In 2003, founder, Tom Iselin enlisted a scrappy, selfless team of volunteers to create a more concentrated solution to hunger in Blaine County.
For a few years, we collected and distributed food to families via community partners on a shoestring budget. Over time, we evolved into a choice-based food pantry headquartered in Bellevue that provides folks a dignified grocery experience.
Nine years, three weekly food distributions, ten full-time staff members, and one million pounds of food later, we had only just begun. Though we were feeding more and more people, the root causes of hunger seemed to be getting deeper. This question led to a thorough investigation of food in Blaine County in 2015: The Community Food Assessment.
From the CFA we learned that while 17% of our community was accessing food from our food pantry, a staggering 35% of Blaine County was food insecure or one crisis away. The report revealed that stigma was the primary barrier preventing people from reaching out for food when they needed it most. At the same time, evidence was mounting that food banks alone won’t solve hunger.
To scrub the stigma from food assistance while addressing hunger upstream, we introduced Bloom Community Farm and Bloom Truck. So began two happy, healthy launch pads for stigma-free, community building programs.
In 2016, we broke ground on Bloom Farm and hit the road with Bloom Truck. By 2017, Bloom Youth Project, Volunteer for Veggies, and a stronger Summer Food Program took flight. These programs complement our traditional food support programs to provide a more comprehensive solution to hunger in Blaine County.
Our dreams were being realized as a movement was taking shape – one where everyone can access healthy food and everyone feels a part of the whole. By the end of 2017, more people than ever or 19% of Blaine County grew, ate, and shared good food through our programs.
In 2020, the rubber hit the road. For years, we had been planning to open a Community Food Center and bring together the best of Bloom — with edible gardens, a next gen food pantry, community kitchen, cafe, and children’s room.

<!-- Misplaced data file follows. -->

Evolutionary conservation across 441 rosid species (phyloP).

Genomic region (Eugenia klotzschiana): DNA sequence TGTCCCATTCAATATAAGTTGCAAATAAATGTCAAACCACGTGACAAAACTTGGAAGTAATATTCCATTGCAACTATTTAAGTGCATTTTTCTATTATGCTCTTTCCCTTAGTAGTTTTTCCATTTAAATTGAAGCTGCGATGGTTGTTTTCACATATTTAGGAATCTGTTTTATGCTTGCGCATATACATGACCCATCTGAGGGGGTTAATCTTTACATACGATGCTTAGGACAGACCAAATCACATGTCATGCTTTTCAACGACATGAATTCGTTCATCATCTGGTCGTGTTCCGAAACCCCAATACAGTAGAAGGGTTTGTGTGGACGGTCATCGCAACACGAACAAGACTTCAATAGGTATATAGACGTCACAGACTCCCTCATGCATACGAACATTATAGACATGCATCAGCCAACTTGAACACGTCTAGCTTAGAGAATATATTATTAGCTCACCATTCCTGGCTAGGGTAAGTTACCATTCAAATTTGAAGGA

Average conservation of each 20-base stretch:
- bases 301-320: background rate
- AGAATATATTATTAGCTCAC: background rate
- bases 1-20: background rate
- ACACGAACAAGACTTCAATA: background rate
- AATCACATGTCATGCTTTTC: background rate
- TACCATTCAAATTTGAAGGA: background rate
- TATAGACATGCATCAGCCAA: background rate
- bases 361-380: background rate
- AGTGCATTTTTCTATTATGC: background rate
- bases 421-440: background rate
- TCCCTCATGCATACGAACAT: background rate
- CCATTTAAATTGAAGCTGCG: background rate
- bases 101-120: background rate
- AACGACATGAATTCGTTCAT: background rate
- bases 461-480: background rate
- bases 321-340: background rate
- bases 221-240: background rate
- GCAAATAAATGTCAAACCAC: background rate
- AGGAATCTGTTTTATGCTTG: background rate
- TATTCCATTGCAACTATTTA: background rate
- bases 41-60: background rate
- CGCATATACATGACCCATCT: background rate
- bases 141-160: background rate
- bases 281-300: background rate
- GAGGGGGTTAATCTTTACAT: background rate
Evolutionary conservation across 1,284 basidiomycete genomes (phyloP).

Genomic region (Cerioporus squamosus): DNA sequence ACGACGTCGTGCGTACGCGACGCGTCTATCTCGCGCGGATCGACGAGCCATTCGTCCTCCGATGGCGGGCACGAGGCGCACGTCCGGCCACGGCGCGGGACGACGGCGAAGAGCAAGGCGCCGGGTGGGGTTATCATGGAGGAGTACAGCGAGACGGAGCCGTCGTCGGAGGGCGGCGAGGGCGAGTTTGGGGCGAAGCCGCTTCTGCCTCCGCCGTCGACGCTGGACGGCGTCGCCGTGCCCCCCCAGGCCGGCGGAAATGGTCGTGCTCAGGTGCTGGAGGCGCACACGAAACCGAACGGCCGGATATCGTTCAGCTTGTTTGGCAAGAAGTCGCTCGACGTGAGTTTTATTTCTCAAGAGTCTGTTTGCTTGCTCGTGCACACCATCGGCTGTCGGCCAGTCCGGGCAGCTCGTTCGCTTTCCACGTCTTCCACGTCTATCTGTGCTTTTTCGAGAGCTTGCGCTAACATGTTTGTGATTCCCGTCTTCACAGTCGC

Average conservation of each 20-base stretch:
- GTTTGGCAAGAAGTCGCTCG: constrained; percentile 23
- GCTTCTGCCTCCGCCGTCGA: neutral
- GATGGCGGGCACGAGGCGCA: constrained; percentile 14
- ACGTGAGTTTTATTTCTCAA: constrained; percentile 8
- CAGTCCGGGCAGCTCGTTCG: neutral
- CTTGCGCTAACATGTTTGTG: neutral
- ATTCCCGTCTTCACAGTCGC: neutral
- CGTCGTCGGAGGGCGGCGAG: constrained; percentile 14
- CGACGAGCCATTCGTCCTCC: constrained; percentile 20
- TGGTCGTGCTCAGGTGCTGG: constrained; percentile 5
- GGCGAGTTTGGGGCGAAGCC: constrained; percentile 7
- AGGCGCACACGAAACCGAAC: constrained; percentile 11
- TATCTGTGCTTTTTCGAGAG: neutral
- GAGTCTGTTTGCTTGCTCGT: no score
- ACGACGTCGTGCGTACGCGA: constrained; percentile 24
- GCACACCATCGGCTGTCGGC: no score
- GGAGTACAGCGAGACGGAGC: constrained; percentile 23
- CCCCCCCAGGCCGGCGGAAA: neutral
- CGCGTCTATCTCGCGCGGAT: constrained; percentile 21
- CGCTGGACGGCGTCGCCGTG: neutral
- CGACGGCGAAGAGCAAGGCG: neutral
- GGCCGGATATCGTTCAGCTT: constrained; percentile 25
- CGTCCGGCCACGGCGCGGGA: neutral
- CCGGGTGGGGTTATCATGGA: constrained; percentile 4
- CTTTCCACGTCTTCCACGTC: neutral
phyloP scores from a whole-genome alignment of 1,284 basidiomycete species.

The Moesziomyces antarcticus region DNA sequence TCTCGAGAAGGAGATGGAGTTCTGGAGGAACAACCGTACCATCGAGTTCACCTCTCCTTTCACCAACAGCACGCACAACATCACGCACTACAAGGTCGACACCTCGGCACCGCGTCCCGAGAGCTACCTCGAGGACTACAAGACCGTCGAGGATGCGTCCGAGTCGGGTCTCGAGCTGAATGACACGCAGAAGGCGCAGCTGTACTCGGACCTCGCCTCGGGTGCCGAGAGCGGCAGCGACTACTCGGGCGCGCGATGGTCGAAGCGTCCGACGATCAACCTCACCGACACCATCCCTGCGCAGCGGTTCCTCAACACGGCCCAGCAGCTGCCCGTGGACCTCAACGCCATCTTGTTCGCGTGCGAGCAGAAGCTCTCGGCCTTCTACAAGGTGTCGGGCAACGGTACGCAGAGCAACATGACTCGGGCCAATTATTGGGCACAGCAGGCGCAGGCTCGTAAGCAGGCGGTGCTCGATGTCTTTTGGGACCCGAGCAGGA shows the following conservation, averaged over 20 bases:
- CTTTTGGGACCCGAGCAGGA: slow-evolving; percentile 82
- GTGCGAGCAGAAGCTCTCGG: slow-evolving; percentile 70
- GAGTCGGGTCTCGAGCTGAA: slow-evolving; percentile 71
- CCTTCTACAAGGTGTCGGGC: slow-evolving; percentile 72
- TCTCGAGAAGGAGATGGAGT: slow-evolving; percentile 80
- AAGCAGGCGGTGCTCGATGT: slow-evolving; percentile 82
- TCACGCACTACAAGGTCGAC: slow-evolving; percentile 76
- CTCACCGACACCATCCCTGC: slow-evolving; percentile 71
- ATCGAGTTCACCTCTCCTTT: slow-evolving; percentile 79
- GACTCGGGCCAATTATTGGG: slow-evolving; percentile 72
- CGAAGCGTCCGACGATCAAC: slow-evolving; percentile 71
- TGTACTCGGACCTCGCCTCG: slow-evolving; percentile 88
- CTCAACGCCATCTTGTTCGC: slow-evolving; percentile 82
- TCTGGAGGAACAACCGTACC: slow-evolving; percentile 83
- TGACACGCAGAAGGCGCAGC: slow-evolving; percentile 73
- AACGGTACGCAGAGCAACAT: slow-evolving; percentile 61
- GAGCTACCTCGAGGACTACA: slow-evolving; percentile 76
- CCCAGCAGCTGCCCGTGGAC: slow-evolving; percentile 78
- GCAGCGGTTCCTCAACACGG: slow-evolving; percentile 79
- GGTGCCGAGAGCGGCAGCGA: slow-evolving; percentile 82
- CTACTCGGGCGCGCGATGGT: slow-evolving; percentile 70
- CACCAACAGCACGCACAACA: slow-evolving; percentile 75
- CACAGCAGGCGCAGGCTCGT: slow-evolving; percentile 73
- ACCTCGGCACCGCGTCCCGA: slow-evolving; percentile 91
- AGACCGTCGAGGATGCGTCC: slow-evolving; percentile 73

As we prepared to open the doors to this one-of-a-kind feel-good space, the pandemic hit in March and the rest is history. At the onset of the COVID pandemic, our service numbers doubled. By the end of April of 2020, four times as many people as before needed food. Our food pantry quickly went curbside and our team rose to the occasion to provide more food for folks than ever. Thanks to our community stepping up, we were still able to move into Bloom Community Food Center in 2021, albeit with COVID safety measures in place.
Once social distancing and mask mandates lifted, we came together again at our beautiful Bloom campus with street art on the walls, fresh produce in the greenhouse, and lots of good food cooking in the kitchen. In 2022, we were all systems go. Life and color was back in full force and our community turned out to volunteer for veggies, lead cooking classes, and enjoy weekly meals in the cafe.
In our fresh, new space, we turned up the volume on our community organizing efforts. We were continuing to provide food for a record number of people who were up against issues like the affordable housing crisis, high cost of groceries, childcare costs, medical debt, and barriers to a quality education. We knew that in order to end hunger for good, we have to address the reasons folks were coming to us in the first place.
In the summer of 2022, we hired two full-time community organizers committed to building power for the people. Since, they’ve been leading Get out the Vote efforts, petitioned for the Manejando Sin Miedo campaign, advocated for equitable education, healthcare access, immigration justice, and affordable housing, to name a few.
As our story continues, we have so many opportunities for you to get involved. Please explore the rest of our website to learn about how you can help power the movement to end hunger.